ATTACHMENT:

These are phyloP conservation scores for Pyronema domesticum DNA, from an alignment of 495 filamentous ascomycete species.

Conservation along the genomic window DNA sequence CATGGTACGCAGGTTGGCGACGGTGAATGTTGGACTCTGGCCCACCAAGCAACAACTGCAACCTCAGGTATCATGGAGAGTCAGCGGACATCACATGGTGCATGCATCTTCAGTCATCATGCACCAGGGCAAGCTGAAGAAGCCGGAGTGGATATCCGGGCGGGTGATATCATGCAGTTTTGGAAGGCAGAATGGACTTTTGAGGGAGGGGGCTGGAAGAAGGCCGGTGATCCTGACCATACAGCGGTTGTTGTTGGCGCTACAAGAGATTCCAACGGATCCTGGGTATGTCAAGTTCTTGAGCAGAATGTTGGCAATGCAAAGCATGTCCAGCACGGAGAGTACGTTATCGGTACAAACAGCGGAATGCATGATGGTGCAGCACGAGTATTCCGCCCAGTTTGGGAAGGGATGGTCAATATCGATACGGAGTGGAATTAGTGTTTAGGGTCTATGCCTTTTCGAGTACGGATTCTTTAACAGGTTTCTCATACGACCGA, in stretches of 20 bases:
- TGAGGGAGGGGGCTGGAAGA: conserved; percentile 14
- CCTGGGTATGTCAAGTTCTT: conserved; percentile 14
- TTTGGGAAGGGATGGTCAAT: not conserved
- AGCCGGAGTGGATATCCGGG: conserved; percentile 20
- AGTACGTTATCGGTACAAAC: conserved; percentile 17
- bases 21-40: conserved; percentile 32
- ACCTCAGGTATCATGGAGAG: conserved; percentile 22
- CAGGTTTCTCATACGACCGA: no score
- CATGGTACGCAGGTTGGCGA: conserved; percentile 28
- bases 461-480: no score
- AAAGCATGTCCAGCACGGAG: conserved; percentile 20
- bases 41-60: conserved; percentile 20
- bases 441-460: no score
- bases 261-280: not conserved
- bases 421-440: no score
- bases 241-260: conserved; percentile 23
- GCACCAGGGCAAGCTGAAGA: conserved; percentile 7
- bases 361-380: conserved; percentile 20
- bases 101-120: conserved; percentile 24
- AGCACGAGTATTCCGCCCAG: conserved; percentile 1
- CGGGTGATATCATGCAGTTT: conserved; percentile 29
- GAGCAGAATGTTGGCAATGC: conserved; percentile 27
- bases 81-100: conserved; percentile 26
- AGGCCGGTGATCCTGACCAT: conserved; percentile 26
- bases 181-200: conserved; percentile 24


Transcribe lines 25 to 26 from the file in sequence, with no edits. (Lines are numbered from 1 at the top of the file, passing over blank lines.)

- bases 81-100: conserved; percentile 26
- AGGCCGGTGATCCTGACCAT: conserved; percentile 26